3 Powerful Words For Coping With Stress in Addiction Recovery

Coping with stress in addiction recovery, or secondhand drinking | drugging recovery, for that matter, can be key to avoiding relapse. Here are three powerful words - BREATHE, HAALT, THINK – that might be just what you need to give yourself a time out – that split second – to reel in your thoughts for a reality check before your react.

And why is that so important?

BREATHE, HAALT, THINK - 3 powerful words to help you cope with stress during early addiction recovery.

BREATHE, HAALT, THINK – 3 powerful words to help you cope with stress during early addiction recovery.

Addiction recovery is all about rewiring the brain – changing neural networks that having embedded as brain maps around the “things” a person does while active in their addiction. [For more on this concept, please read, "Understand Brain Maps | Change a Habit | Change Your Life."] Thus interrupting the maps around automatic reactions by giving the brain the split second it needs to re-route and get to a place from which rationale thought can be accessed is critical to recovery. This applies to the person recovering from addiction, or the person recovering from chronic stress, such as that associated with coping with secondhand drinking | drugging. [For more on changing automatic reactions, check out “Step Away From the Conflict – Change Where You Think,” and “Courage to Change the Things I Can.”]

Now back to these three simple, powerful words and how they can help…


When you get that niggling stress feeling, breathe. Breathe deeply for several moments. This brings much needed oxygen to the brain. [An interesting aside, the brain must have oxygen and glucose to survive. When we are under stress, we breathe more shallowly.]


The other thing to do is take a quick inventory, which is where HAALT comes in. It stands for Hungry, Angry, Anxious, Lonely, Tired. Any of these will send the brain into stress mode. So ask yourself, “Am I hungry. Have I eaten a nutrient-rich meal or snack, lately?” If not, do so – food provides glucose. And if the brain hasn’t had its supply of glucose, it looks for it – causing stress. And remember, the healthier the glucose source, the better for brain health.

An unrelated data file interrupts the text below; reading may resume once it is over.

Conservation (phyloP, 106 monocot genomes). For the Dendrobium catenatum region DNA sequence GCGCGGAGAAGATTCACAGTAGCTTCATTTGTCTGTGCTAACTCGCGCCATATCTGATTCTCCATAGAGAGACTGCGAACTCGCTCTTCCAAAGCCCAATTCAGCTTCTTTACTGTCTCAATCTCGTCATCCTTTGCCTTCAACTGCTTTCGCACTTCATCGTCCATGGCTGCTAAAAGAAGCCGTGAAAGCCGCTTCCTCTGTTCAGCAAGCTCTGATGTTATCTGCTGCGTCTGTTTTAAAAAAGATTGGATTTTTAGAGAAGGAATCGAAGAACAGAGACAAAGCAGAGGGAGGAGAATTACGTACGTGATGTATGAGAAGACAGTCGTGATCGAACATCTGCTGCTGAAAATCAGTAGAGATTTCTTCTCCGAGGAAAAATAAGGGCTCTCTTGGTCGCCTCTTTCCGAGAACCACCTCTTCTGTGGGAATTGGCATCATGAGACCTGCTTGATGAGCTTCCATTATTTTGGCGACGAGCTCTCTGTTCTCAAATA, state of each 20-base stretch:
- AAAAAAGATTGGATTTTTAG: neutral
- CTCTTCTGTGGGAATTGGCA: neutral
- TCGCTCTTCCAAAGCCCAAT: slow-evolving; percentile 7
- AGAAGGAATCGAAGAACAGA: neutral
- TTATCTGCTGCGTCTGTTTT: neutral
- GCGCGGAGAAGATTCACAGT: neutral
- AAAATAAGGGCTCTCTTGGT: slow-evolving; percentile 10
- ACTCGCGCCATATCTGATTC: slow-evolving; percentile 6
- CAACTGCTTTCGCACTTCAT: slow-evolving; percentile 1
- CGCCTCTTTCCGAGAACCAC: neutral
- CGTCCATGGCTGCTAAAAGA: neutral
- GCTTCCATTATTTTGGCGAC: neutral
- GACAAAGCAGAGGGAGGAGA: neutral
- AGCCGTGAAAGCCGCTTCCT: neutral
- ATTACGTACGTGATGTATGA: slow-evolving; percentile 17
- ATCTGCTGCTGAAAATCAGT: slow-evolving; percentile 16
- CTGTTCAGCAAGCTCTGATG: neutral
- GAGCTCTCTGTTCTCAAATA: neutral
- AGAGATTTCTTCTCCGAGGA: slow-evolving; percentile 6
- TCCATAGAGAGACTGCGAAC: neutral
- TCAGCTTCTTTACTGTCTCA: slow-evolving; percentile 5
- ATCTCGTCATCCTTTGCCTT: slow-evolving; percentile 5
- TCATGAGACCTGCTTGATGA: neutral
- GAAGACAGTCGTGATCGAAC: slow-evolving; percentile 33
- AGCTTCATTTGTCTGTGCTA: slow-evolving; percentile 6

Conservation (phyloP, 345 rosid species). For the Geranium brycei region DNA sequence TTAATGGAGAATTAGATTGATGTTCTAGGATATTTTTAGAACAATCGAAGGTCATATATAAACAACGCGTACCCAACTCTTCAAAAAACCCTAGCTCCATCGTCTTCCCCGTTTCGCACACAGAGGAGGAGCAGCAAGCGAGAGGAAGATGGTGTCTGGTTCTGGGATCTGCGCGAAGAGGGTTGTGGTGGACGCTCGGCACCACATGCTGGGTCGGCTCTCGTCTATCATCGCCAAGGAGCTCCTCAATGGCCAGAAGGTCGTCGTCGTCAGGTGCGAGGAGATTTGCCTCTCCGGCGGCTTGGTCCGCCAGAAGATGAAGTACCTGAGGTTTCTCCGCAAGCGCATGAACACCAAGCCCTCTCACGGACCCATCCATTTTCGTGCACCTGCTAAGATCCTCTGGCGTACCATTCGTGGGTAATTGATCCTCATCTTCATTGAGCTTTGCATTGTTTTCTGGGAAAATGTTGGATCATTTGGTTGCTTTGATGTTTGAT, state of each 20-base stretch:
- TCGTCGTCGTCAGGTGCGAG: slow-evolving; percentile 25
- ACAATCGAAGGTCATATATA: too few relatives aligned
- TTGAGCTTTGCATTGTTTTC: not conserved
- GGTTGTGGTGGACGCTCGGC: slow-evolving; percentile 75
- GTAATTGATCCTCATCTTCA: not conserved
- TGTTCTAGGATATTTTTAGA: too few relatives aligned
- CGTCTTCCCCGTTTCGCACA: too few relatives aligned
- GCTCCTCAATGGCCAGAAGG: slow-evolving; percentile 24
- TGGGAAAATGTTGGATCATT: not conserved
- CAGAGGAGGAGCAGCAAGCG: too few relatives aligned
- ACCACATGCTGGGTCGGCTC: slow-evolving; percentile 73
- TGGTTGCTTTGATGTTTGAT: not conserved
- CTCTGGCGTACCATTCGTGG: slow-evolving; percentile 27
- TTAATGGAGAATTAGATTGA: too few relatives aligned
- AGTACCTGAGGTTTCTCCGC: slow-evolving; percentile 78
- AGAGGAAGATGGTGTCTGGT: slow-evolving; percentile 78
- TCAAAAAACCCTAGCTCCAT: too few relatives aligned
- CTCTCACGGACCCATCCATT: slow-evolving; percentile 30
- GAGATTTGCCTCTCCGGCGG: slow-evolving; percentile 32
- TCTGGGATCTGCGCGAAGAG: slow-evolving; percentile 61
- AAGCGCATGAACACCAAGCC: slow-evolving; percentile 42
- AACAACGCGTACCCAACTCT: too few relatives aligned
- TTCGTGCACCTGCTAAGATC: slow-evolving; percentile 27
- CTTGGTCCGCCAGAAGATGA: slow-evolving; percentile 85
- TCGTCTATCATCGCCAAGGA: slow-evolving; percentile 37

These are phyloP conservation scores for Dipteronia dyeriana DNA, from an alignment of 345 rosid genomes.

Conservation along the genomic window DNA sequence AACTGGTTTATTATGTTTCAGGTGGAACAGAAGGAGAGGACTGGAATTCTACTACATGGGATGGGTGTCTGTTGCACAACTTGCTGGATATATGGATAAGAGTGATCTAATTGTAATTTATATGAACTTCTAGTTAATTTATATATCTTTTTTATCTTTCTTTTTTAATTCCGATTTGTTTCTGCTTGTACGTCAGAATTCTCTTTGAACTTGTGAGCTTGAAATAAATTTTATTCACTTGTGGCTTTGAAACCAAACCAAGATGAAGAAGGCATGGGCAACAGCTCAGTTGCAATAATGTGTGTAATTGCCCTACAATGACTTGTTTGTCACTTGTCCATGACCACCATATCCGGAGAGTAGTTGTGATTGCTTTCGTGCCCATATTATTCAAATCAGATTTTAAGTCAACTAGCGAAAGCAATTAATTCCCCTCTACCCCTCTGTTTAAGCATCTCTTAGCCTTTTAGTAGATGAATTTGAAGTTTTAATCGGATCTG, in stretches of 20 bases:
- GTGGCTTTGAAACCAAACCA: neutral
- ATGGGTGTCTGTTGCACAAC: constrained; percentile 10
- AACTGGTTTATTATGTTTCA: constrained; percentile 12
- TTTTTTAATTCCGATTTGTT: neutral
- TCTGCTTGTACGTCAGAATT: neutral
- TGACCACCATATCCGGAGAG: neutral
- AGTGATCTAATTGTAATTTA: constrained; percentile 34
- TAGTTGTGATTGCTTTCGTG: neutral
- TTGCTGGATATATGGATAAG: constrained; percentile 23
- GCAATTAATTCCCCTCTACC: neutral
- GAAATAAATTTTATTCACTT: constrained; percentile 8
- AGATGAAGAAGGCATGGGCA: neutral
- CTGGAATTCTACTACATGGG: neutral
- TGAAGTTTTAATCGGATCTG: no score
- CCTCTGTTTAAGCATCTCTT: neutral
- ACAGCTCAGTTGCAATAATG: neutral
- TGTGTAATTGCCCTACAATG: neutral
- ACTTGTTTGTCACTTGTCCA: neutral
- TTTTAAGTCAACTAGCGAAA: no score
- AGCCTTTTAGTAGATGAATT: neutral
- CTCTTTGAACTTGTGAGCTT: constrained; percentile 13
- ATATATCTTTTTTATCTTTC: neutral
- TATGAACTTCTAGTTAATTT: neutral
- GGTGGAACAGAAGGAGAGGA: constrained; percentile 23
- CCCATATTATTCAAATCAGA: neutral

Next, ask yourself, “Am I Angry or Anxious?” Both of these are stress triggering emotions. If you take stalk of what’s trigger either emotion before you react, you can THINK. Thinking moves you from the “reactionary” Limbic System to the “thinking” Cerebral Cortex.

Lonely is also a feeling. It can also cause stress, and we can often feel lonely in a relationship or crowd of friends. Not that you can necessarily do anything about feeling lonely at that moment, but you can recognize that lonely is the cause of how you’re feeling – not whatever else you think it may be. This buys you time to think and take appropriate action vs reacting and perhaps making a bigger mistake that will further cause you stress.

And lastly, tired. Tired is a feeling that is telling the brain it needs sleep. If you’re tired, try take a nap, if you can, or go to bed early that night. More importantly, know being tired is the cause of how you are feeling.


To wrap this up, THINK is just a word you can use to shout down the stressor. It buys you that split second of time you need to move your brain from the “reactionary” Limbic System to the “thinking” Cerebral Cortex. As Dr. Ratey suggests, stop yourself and ask, “Is it a Stick or a Snake?” If it’s a snake, you may have an emergency. If it’s  stick, no worries, you’ve got time to decide what to do about the stressful feeling.